The irregular shareholders resolution of the Thai Co., Ltd.

The irregular general meeting is no convenient short-cut for foreign investments in Thailand

It is the street-wisdom of (foreign) investors, that formalities are not so important for company issues in Thailand, as long as the shareholders and directors do not fight against each other. Any negligence and mistake in a shareholders’ resolution do not damage its validity if neither the shareholders nor its director swiftly starts a formal court proceeding on this topic. As a result, all the shareholders’ resolutions can be made just on paper, avoiding the hassle of a real shareholders meeting with invitation letters, room reservation and appearance in person or by proxy on that date and venue. Not.

The law does not at all stipulate that any illegality is healed by a formal registration at the Ministry of Commerce. Under Section 1195 Civil & Commercial Code of Thailand, if a general meeting has been summoned or held or passed a resolution contrary to the provisions of the Thai legislation for the general meeting or contrary to the regulations of the company, the court shall, on application of any director or shareholder, cancel the resolution of such irregular general meeting, provided that the application is entered within one month as from the date of the resolution.

It is the conventional thinking to overvalue the benefits from such legislation and to underestimate its imminent danger:

  • There are shareholders resolutions which are void forever and the court can be involved in this case even some years later.
  • Foreign investors encounter that shareholders meetings are held without their knowledge and resolutions are made without their participation.

Under Section 1107 para 5 CCC, the provisions of Section 1195 CCC apply mutatis mutandis to the statutory meeting of the company.

The irregular shareholders’ resolution

A shareholders resolution can be irregular for various reasons. Possible causes of a defect can be classified as follows:

Case 1. The general meeting has been summoned contrary to the company’s bylaws or the law. Most typical cases are that the shareholders are not invited to the general meeting under Section 1175 CCC. However, another case would be that a shareholder summons a meeting instead of a director, although the requirements of Section 1174 para 2 CCC are not fulfilled.

Case 2. The general meeting is held contrary to the company’s bylaws or contrary to the law. For example, the general meeting could take place although the quorum of Section 1178 CCC is not reached.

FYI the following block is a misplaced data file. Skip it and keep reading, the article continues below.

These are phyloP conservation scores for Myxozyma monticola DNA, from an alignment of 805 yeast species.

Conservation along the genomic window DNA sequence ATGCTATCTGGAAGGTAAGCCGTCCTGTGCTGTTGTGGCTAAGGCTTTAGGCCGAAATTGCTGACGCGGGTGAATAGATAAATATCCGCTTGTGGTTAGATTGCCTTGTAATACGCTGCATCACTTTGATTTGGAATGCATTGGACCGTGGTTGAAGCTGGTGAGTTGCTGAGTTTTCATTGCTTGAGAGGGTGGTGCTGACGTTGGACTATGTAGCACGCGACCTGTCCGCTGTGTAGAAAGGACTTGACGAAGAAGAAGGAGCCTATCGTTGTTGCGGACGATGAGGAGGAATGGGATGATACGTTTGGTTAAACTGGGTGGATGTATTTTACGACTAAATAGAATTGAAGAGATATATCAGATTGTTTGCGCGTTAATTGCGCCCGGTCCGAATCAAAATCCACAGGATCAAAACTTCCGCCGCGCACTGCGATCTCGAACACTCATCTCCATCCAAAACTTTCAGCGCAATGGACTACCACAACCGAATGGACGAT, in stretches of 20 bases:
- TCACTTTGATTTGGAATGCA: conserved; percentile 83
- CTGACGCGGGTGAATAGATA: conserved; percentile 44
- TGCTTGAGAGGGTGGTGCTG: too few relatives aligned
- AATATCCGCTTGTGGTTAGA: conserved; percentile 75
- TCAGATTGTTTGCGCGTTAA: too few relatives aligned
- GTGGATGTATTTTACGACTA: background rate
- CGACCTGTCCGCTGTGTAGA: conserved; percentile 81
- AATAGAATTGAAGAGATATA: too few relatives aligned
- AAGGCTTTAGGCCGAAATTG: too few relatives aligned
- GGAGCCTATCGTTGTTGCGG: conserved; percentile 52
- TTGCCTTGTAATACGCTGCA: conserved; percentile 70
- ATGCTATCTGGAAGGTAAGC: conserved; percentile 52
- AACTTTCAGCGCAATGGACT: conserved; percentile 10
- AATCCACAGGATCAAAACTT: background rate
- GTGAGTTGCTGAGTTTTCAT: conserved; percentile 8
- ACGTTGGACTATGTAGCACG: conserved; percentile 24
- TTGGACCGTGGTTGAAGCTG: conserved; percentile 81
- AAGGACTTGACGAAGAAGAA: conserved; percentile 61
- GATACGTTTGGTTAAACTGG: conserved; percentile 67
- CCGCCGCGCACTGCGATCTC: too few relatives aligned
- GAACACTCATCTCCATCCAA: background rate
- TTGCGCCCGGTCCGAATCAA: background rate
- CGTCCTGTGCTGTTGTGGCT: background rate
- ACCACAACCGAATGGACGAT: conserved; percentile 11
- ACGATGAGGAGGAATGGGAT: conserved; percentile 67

Case 3. The general meeting is not held at all. It is just feigned and faked on paper, without a real meeting.

Case 4. A shareholders’ resolution is passed contrary to the company’s bylaws or contrary to the law. A shareholders resolution could be made without taking preference shares properly into consideration. The resolution can be done on a topic not mentioned in the invitation to the shareholders. Or the votes may be counted based on an oral proxy (Section 1187 CCC) or a proper proxy is rejected without reason.

Case 5. A resolution has not been done in reality. It is just feigned and faked on the minutes of the shareholders’ meeting.

Case 6. The shareholders’ resolution is passed contrary to legal requirements other than the company’s bylaws or contrary to section 1171 – 1194 CCC. As an example, the capital reduction is resolved for more than one-fourth of its total amount (Section 1225 CCC).

Section 1195 CCC deals only with the cases 1, 2 and 4, but not about cases 3, 5 and 6.

Cancellation of an irregular shareholders’ resolution

Under Section 1195 CCC a resolution of the shareholders is valid, if not revoked by a court. However, such cancellation needs

  • the application by any shareholder or director and
  • such application has to be made within one month as from the date of the resolution.

The law does not take into account when and whether the absent shareholder obtains knowledge of the general meeting and its resolutions and when such resolutions are registered at the Ministry of Commerce.

Cases 3, 5 and 6 do not fall under Section 1195 CCC. Each and every party can at any time assert a claim based on the voidness of the resolution. There is no protected good faith in a shareholders resolution which has been properly registered in the company’s register. The case can be brought to court after the one month period has been elapsed.

Implications for the corporate structure

Section 1195 CCC is not at all conceived to protect minority shareholders. It is not exceptional that foreign investors are surprised by shareholders’ resolutions which have been concluded on an irregular general meeting without their knowledge, under disrespect of attendance requirements and a preference share structure and typically with an adverse outcome for the foreigner.

On the other side, lots of resolutions are made based on the incorrect assumption that they will be valid and final after a month has elapsed. The truth is that the invalidity remains forever and this misconception may come to light at the worst possible time.

It is good advice to carefully consider the risk profile of a Thai company and to provide it with a sophisticated risk management to avoid a rude awakening after initial euphoria.


The law firm advises foreign investors how to protect their Thai investment efficiently.

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